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NASA’s renewed efforts to return to the Moon may be impacted by the COVID-19 pandemic, but works still proceeds on a number of projects related to the effort, including a series of hot-fire test of thrusters designed by NASA and partner Frontier Aerospace. These tests, more than 60 in total performed over the course of just 10 days, were performed under conditions designed to simulate what it would be like to use them in space, and provided key information that could lead to the verification of this thruster design for future use by NASA and its commercial partners.

The prototype thrusters are designed for use with small rockets, in space, delivering enough power for flight path adjustments or altitude changes. They’re designed to be as small and efficient as possible, while also meeting the requirements of landing spacecraft on the Moon, and their first likely use will be in Astrobotic’s Peregrine lunar lander, which is currently scheduled to fly on a Vulcan Centaur rocket in July 2021.

Peregrine is part of NASA’s Commercial Lunar Payload Services (CLPS) program, through which the agency has built a list of what amount to approved vendors for building and flying lunar landers that can carry payloads to the Moon on its behalf. These thrusters are being developed under a separate program, NASA’s Thruster for the Advancement of Low-temperature Operation in Space (TALOS) project, but their work will contribute both to CLPS, and to future spacecraft used in NASA’s Artemis series of lunar missions.

The design of the thrusters incorporates use of a propellant made up of nitrogen and mono methyl hydrazine, which offers benefits like being able to burn at much lower temperatures without risk of freezing – their operating range is between -40 and 80 degrees Fahrenheit, whereas most traditional thrusters work at between 45 and 70 Fahrenheit. Their operating range has the side-benefit of not requiring conditioning hardware, which means that they can work with less bulky and power-hungry designs – both incredibly important when you’re building spacecraft.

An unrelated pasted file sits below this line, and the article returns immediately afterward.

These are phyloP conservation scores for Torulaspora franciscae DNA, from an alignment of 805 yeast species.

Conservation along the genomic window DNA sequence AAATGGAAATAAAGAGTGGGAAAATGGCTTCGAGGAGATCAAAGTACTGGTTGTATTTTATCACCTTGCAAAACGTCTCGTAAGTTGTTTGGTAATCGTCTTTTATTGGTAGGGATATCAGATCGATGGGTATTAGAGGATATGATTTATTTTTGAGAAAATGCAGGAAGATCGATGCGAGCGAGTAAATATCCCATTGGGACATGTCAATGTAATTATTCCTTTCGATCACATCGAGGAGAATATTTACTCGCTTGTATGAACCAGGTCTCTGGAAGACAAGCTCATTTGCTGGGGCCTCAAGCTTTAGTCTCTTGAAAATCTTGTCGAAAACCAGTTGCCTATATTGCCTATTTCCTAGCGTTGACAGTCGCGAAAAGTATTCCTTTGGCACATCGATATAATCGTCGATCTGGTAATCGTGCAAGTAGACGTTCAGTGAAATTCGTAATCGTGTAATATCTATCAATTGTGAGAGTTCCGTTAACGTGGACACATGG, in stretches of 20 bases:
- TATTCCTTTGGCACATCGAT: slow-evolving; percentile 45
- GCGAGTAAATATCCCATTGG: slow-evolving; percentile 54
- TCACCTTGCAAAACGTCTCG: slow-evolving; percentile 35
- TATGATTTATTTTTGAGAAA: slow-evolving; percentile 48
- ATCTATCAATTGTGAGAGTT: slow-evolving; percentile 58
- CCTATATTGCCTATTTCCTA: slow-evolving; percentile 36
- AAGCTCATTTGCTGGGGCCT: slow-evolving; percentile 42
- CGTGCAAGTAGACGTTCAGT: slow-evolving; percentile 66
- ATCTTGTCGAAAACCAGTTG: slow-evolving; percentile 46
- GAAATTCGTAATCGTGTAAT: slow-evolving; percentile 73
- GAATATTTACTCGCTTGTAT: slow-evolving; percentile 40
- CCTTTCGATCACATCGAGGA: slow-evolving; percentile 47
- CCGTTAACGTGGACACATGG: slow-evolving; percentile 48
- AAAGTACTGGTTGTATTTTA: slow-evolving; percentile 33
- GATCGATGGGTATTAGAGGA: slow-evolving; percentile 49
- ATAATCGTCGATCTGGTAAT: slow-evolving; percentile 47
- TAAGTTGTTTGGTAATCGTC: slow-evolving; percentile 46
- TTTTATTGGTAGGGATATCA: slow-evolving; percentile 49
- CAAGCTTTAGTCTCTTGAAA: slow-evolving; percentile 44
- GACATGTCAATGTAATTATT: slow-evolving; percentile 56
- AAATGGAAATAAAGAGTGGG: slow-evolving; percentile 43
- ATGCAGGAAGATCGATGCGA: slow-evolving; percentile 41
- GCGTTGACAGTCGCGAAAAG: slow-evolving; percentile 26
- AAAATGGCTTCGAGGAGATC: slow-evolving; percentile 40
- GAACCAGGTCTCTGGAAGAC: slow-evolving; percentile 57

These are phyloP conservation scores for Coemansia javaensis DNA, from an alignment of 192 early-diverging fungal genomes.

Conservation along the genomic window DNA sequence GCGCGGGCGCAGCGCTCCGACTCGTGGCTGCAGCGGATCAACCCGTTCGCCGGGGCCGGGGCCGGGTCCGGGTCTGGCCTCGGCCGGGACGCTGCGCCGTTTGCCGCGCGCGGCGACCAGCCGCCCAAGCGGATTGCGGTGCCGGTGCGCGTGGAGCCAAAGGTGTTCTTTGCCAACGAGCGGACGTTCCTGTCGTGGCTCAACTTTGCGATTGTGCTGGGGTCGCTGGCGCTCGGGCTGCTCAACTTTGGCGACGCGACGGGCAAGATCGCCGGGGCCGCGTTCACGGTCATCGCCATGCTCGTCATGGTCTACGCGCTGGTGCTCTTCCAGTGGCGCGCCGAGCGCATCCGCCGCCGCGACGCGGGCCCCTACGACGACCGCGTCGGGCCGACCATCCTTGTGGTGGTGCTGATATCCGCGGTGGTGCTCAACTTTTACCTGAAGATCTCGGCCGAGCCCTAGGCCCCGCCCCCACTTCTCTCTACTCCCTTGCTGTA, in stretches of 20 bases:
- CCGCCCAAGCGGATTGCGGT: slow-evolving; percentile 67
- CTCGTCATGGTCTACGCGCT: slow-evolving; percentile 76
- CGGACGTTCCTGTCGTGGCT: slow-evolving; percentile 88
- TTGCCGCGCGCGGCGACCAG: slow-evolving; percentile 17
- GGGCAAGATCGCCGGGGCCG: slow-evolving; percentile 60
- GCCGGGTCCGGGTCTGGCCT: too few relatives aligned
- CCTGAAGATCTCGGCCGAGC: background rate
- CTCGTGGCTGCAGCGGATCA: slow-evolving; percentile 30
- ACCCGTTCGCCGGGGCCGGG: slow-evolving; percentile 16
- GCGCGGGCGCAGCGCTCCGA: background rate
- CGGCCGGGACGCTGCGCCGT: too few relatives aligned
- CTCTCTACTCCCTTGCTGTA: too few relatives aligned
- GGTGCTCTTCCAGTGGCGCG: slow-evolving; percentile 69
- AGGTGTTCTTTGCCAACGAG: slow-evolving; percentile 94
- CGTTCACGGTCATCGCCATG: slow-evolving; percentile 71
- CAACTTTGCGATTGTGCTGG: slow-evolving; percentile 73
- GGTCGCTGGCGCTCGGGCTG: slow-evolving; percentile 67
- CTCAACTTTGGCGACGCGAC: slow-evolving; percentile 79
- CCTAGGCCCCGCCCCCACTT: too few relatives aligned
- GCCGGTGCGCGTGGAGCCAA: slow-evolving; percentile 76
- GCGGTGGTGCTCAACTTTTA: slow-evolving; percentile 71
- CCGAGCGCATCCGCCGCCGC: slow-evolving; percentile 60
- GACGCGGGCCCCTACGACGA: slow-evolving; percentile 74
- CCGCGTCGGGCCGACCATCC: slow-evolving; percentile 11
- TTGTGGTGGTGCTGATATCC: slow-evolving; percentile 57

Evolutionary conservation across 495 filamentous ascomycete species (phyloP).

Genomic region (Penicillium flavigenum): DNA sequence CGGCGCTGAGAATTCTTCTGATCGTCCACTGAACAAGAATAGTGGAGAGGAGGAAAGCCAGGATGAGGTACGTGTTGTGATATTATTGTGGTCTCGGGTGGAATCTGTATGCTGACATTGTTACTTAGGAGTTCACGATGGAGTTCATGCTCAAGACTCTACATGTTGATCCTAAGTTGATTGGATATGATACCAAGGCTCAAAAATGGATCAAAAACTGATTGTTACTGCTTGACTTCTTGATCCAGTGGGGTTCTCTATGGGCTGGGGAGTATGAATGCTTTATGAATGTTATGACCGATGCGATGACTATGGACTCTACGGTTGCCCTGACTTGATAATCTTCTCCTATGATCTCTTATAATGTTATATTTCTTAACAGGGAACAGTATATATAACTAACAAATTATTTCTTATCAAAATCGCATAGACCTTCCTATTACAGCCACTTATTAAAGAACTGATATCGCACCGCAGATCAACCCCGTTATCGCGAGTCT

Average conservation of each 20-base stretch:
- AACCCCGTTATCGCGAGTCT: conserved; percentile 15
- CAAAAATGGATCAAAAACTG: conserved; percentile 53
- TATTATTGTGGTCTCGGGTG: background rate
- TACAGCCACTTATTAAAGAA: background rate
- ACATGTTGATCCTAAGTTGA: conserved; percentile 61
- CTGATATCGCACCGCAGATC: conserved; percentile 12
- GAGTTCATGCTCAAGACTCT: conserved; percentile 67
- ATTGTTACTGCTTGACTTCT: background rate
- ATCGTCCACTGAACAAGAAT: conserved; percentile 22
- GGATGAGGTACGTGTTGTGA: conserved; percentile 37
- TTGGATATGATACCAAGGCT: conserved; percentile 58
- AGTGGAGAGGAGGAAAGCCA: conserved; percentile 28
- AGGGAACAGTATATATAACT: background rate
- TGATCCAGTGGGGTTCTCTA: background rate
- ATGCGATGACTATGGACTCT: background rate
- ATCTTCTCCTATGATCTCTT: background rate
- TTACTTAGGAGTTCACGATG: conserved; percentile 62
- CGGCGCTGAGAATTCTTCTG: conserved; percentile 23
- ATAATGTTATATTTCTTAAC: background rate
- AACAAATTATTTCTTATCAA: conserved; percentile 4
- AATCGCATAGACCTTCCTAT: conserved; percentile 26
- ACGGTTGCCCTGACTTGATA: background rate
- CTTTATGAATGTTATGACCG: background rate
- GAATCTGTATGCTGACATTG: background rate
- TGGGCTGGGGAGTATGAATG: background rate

TechCrunch

SpaceX is making progress assembling its Starship orbital spacecraft prototype, as seen in new photos shared by SpaceX CEO Elon Musk . This full-scale testing version of the Starship will take over for the StarHopper, which was a scaled down version used to test the Raptor engine initially with low-altitude ‘hop’ flights.

The Starship Mk I Prototype and Mk II prototypes, which are under construction simultaneously at SpaceX facilities in South Texas and Florida, will be used to test flight at higher altitudes and higher speeds, and will use as many as three to six Raptor engines simultaneously, vs. the single engine used with the StarHopper.

The round sections of the prototype you see in the photos being lowered on top of one another measure 9 meters (about 30 feet) in diameter, and unlike the StarHopper, these will feature a smooth curved top section, which you can see in the second photo. Once complete, SpaceX will run a first test of the orbital prototype with the goal of reaching a height of 12 miles, or 63,000 feet, before moving on to higher velocity testing at similar heights, and finally a first orbital flight.

Ultimately, SpaceX’s goal with Starship is have it become the workhorse of all of its commercial operations, replacing entirely the Falcon 9, Falcon Heavy and Dragon Capsule spacecraft and servicing both Earth orbital needs, as well as trips to ferry supplies and astronauts to Mars, and potentially beyond.


TechCrunch

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